Becoming a Writing and Speaking Assistant

Selection and Training of Writing and Speaking Assistants

PWSAs combine demonstrated writing ability and strong interpersonal and oral communication skills with intellectual curiosity and a genuine desire to mentor and learn from others. They are selected once a year through a competitive process that begins early in winter semester.

Students are initially identified by faculty or peer nomination or by self-nomination and then invited to apply. The process includes an application letter, samples of analytical academic writing, and an interview.

The commitment to being a Writing and Speaking Assistant is significant: PWSAs must be able to devote up to sixty hours per semester, or roughly five hours each week, to the program. Once hired, PWSAs are trained in theories of writing and oral communication and in tutoring methods in order to work effectively with student writers and speakers on projects in any subject and at all levels. They also attend weekly staff development meetings throughout the semester and are closely mentored by the Director of Writing and Writing Specialists. Writing and Speaking Assistants are paid on an hourly basis at the top student rate.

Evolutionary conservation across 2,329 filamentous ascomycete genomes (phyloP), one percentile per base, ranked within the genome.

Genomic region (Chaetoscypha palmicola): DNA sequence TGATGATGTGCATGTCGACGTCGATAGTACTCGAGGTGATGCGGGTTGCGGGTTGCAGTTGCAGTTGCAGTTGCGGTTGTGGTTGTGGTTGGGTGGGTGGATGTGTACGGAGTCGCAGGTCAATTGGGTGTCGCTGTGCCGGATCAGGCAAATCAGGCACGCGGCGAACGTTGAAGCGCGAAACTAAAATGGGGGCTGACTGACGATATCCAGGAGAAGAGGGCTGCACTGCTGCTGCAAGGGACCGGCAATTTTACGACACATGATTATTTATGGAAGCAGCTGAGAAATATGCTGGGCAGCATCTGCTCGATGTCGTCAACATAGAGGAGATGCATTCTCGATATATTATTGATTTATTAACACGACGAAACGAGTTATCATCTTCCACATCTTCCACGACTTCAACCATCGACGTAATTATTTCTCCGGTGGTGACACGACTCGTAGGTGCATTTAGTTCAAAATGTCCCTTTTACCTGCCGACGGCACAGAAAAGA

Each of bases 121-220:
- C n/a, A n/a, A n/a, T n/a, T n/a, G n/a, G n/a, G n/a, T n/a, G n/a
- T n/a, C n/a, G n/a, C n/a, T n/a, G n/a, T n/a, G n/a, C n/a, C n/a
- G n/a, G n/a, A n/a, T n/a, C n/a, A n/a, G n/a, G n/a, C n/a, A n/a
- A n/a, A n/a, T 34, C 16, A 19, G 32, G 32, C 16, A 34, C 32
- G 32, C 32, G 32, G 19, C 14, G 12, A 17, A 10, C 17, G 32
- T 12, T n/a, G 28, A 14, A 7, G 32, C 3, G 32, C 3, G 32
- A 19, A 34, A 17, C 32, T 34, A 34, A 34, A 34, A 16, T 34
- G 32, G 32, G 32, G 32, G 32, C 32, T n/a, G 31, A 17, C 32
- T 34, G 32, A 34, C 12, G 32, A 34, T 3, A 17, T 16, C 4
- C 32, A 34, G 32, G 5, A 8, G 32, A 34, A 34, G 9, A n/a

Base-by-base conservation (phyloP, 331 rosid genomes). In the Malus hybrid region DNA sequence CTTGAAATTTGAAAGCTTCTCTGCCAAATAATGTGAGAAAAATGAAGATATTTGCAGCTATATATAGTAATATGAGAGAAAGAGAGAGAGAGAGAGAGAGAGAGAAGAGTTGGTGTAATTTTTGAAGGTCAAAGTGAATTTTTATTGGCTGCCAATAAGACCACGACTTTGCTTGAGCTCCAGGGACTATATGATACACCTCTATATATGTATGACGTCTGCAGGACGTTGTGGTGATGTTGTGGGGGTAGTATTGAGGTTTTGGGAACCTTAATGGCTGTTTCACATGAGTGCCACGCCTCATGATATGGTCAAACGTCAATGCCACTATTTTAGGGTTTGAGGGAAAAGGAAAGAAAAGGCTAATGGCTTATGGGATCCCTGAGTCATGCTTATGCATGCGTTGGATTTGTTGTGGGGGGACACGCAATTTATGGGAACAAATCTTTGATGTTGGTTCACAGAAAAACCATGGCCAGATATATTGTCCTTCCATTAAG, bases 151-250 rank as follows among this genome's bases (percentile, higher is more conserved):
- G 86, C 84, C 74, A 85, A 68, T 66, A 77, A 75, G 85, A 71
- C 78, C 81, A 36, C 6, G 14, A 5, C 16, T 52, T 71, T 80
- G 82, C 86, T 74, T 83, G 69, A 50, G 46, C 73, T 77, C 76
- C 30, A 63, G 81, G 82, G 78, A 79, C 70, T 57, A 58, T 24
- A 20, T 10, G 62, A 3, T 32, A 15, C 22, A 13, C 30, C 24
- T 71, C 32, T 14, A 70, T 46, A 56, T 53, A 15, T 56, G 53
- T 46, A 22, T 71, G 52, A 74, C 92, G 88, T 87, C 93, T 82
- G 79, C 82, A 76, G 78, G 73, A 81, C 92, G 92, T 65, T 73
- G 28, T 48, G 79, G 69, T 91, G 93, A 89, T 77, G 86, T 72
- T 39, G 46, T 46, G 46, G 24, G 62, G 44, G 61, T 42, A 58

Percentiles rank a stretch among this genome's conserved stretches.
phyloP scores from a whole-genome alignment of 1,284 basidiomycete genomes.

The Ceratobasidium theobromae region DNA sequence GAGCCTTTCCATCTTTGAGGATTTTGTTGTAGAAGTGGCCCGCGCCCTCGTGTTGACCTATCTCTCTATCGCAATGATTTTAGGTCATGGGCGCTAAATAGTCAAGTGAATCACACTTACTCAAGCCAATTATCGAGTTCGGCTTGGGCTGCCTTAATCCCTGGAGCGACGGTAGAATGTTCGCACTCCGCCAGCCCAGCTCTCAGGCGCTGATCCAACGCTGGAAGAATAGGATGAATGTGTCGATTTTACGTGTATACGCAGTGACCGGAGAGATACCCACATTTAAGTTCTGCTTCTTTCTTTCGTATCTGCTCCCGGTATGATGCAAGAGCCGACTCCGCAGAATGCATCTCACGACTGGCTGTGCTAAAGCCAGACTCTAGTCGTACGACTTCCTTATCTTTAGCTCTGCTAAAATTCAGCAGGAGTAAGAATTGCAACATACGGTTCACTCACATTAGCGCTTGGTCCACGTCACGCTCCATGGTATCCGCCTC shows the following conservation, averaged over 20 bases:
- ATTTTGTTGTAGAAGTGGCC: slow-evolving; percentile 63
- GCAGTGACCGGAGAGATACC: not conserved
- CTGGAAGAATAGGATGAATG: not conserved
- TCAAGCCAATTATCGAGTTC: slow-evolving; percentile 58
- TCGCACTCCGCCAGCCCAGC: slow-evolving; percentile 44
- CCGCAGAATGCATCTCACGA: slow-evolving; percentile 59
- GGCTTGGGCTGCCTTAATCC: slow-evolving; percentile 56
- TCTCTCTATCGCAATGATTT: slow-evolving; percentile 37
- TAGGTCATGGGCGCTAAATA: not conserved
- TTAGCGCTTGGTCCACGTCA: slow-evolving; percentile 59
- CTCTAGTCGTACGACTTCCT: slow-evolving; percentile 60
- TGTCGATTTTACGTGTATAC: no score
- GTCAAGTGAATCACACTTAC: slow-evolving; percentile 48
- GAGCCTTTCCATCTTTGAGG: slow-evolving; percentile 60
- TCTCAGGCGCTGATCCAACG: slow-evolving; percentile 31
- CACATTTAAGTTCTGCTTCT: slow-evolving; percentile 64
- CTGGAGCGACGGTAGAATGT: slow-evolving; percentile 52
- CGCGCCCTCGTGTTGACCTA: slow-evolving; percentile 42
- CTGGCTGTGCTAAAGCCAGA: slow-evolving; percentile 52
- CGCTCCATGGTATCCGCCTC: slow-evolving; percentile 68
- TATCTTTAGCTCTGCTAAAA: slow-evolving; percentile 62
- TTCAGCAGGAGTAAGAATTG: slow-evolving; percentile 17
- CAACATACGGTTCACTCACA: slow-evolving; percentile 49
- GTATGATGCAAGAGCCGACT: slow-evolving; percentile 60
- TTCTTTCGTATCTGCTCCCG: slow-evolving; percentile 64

What Do Writing and Speaking Assistants Say About Their Work?

- “Peer writing was a great asset to me at Bates both academically and personally. Through this job I became a better writer and speaker, became more sensitive to the differences in the way that people think and communicate, and made many more friends.”

- “Not only did I enjoy my time working with Peer Writing, but I learned a great deal about myself, my writing, my teaching, my strengths, and my weaknesses. It is a program that promotes student-to-student mentorship and development, and in an institution largely defined by student-to-professor relationships, I think as many students as we can get to teach other students, the better. Everybody learns, everybody develops. It’s a win-win.”

- “Being a Peer Writer really helped me as a writer. Learning to think explicitly about writing is really important to my writing process now. Peer Writing is also the place at Bates where I learned most about teamwork and leadership.”